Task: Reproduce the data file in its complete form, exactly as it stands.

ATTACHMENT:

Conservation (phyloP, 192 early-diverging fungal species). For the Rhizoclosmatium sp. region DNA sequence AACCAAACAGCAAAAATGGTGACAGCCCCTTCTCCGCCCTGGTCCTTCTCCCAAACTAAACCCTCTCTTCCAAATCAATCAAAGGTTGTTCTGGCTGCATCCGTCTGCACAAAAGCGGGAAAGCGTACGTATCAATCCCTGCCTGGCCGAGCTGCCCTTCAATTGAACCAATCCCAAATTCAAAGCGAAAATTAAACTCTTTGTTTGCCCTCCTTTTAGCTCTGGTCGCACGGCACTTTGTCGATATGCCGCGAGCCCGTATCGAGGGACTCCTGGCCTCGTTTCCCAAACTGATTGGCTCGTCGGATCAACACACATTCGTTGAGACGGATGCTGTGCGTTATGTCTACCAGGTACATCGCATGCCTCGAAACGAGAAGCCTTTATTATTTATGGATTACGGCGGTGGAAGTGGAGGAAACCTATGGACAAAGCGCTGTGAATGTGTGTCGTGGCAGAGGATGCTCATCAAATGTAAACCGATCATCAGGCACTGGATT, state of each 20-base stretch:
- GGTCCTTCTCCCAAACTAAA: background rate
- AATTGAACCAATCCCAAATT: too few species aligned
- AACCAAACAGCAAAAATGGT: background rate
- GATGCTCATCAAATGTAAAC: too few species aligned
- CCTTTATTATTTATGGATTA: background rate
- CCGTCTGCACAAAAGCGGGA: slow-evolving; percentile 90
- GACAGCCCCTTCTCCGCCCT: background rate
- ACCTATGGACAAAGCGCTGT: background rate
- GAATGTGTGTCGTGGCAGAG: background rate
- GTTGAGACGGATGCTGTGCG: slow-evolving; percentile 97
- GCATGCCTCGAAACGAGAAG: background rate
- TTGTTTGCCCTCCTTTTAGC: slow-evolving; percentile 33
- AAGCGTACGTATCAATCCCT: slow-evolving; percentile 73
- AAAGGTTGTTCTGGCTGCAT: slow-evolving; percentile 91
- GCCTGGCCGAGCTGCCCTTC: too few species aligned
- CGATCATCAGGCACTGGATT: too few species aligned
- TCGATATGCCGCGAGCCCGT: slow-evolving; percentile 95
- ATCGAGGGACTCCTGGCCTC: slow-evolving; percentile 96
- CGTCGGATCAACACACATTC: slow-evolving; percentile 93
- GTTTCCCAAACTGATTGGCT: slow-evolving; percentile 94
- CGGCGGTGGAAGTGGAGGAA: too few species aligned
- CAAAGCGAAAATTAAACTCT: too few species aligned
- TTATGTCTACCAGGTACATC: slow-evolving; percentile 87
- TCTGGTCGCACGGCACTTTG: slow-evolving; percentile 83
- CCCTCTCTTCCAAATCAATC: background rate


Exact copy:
Conservation (phyloP, 192 early-diverging fungal species). For the Rhizoclosmatium sp. region DNA sequence AACCAAACAGCAAAAATGGTGACAGCCCCTTCTCCGCCCTGGTCCTTCTCCCAAACTAAACCCTCTCTTCCAAATCAATCAAAGGTTGTTCTGGCTGCATCCGTCTGCACAAAAGCGGGAAAGCGTACGTATCAATCCCTGCCTGGCCGAGCTGCCCTTCAATTGAACCAATCCCAAATTCAAAGCGAAAATTAAACTCTTTGTTTGCCCTCCTTTTAGCTCTGGTCGCACGGCACTTTGTCGATATGCCGCGAGCCCGTATCGAGGGACTCCTGGCCTCGTTTCCCAAACTGATTGGCTCGTCGGATCAACACACATTCGTTGAGACGGATGCTGTGCGTTATGTCTACCAGGTACATCGCATGCCTCGAAACGAGAAGCCTTTATTATTTATGGATTACGGCGGTGGAAGTGGAGGAAACCTATGGACAAAGCGCTGTGAATGTGTGTCGTGGCAGAGGATGCTCATCAAATGTAAACCGATCATCAGGCACTGGATT, state of each 20-base stretch:
- GGTCCTTCTCCCAAACTAAA: background rate
- AATTGAACCAATCCCAAATT: too few species aligned
- AACCAAACAGCAAAAATGGT: background rate
- GATGCTCATCAAATGTAAAC: too few species aligned
- CCTTTATTATTTATGGATTA: background rate
- CCGTCTGCACAAAAGCGGGA: slow-evolving; percentile 90
- GACAGCCCCTTCTCCGCCCT: background rate
- ACCTATGGACAAAGCGCTGT: background rate
- GAATGTGTGTCGTGGCAGAG: background rate
- GTTGAGACGGATGCTGTGCG: slow-evolving; percentile 97
- GCATGCCTCGAAACGAGAAG: background rate
- TTGTTTGCCCTCCTTTTAGC: slow-evolving; percentile 33
- AAGCGTACGTATCAATCCCT: slow-evolving; percentile 73
- AAAGGTTGTTCTGGCTGCAT: slow-evolving; percentile 91
- GCCTGGCCGAGCTGCCCTTC: too few species aligned
- CGATCATCAGGCACTGGATT: too few species aligned
- TCGATATGCCGCGAGCCCGT: slow-evolving; percentile 95
- ATCGAGGGACTCCTGGCCTC: slow-evolving; percentile 96
- CGTCGGATCAACACACATTC: slow-evolving; percentile 93
- GTTTCCCAAACTGATTGGCT: slow-evolving; percentile 94
- CGGCGGTGGAAGTGGAGGAA: too few species aligned
- CAAAGCGAAAATTAAACTCT: too few species aligned
- TTATGTCTACCAGGTACATC: slow-evolving; percentile 87
- TCTGGTCGCACGGCACTTTG: slow-evolving; percentile 83
- CCCTCTCTTCCAAATCAATC: background rate